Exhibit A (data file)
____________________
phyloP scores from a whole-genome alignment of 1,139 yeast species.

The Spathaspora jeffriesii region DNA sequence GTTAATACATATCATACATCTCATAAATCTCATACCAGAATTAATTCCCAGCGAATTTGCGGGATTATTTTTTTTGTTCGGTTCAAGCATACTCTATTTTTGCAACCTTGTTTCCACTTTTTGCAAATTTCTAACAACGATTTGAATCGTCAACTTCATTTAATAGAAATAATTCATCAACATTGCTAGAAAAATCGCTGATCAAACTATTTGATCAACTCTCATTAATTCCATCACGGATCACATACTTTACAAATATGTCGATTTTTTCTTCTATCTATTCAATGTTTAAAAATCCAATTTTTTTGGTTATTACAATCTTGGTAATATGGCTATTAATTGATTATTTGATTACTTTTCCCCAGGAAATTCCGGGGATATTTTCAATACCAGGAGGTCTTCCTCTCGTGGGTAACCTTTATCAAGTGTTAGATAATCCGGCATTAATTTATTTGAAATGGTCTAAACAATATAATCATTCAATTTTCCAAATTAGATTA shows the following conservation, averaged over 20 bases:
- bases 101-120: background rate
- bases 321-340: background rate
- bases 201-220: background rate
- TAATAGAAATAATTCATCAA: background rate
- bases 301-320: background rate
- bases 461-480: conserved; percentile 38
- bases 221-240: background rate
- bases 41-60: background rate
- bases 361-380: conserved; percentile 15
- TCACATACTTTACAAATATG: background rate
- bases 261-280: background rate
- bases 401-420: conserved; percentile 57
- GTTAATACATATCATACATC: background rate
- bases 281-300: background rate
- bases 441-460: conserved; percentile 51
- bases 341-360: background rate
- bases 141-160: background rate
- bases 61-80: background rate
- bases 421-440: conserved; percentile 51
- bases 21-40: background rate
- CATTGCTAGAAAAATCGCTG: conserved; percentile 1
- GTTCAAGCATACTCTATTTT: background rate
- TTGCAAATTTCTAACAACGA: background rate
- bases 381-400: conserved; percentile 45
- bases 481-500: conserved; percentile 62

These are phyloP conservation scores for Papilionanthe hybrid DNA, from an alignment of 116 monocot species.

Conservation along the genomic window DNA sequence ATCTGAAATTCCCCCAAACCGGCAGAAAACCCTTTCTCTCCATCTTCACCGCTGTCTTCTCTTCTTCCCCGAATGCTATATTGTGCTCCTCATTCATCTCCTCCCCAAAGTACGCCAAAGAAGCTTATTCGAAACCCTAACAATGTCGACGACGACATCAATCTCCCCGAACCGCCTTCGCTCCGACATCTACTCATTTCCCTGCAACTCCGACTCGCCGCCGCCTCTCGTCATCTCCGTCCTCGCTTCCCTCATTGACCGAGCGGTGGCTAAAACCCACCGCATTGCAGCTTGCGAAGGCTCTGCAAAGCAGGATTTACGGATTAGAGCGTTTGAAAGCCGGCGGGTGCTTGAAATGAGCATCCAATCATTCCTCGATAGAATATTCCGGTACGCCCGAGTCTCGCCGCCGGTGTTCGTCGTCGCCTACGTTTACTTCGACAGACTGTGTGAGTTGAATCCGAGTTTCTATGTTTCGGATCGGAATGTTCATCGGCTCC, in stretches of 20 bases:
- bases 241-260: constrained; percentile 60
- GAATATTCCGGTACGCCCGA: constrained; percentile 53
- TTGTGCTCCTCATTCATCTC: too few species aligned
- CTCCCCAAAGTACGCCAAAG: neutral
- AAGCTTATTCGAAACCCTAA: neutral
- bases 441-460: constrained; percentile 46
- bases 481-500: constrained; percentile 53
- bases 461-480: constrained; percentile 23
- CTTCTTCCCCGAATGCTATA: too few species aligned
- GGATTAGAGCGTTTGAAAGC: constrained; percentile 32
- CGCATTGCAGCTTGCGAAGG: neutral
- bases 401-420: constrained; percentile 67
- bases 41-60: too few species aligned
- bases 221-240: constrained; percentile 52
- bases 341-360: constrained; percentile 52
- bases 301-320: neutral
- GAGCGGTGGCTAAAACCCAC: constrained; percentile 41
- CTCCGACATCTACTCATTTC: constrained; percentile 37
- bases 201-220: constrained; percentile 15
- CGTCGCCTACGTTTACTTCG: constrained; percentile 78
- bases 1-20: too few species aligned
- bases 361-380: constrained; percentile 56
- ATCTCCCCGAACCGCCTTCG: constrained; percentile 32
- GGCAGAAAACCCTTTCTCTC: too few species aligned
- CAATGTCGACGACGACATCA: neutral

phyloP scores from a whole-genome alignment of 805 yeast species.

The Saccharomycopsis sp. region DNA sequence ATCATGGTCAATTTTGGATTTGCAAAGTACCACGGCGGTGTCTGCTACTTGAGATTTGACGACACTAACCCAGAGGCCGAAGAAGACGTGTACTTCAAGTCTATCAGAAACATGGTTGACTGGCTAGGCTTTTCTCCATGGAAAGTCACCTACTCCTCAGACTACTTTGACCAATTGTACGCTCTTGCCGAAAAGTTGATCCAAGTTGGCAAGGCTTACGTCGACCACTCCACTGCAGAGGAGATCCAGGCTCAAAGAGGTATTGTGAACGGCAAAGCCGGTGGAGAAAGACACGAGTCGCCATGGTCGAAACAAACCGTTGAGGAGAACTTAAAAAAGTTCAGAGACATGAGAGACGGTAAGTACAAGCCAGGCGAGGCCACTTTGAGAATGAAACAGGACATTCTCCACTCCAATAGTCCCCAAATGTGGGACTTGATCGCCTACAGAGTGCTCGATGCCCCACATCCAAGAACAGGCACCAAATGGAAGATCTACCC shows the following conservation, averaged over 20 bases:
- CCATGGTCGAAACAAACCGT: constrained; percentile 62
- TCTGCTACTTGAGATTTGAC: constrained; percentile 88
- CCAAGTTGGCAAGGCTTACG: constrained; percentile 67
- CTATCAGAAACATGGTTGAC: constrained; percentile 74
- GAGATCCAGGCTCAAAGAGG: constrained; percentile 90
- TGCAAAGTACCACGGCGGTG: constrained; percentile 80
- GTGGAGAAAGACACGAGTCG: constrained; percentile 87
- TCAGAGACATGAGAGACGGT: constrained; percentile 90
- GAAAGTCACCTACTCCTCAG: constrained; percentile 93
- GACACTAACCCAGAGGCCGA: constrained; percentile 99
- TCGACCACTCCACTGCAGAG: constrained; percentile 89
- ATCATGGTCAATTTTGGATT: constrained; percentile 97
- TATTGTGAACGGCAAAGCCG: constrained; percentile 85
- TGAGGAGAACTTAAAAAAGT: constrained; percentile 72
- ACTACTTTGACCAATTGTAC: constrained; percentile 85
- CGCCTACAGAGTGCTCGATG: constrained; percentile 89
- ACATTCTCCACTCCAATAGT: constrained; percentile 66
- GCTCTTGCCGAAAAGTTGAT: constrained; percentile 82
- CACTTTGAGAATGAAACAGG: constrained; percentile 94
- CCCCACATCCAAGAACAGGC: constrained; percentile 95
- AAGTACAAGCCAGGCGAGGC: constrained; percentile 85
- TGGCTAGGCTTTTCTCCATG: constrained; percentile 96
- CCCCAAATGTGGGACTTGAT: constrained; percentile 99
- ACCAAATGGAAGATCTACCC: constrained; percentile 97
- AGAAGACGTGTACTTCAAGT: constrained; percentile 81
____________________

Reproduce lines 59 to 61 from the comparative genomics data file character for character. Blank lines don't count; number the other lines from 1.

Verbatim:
- CCAAGTTGGCAAGGCTTACG: constrained; percentile 67
- CTATCAGAAACATGGTTGAC: constrained; percentile 74
- GAGATCCAGGCTCAAAGAGG: constrained; percentile 90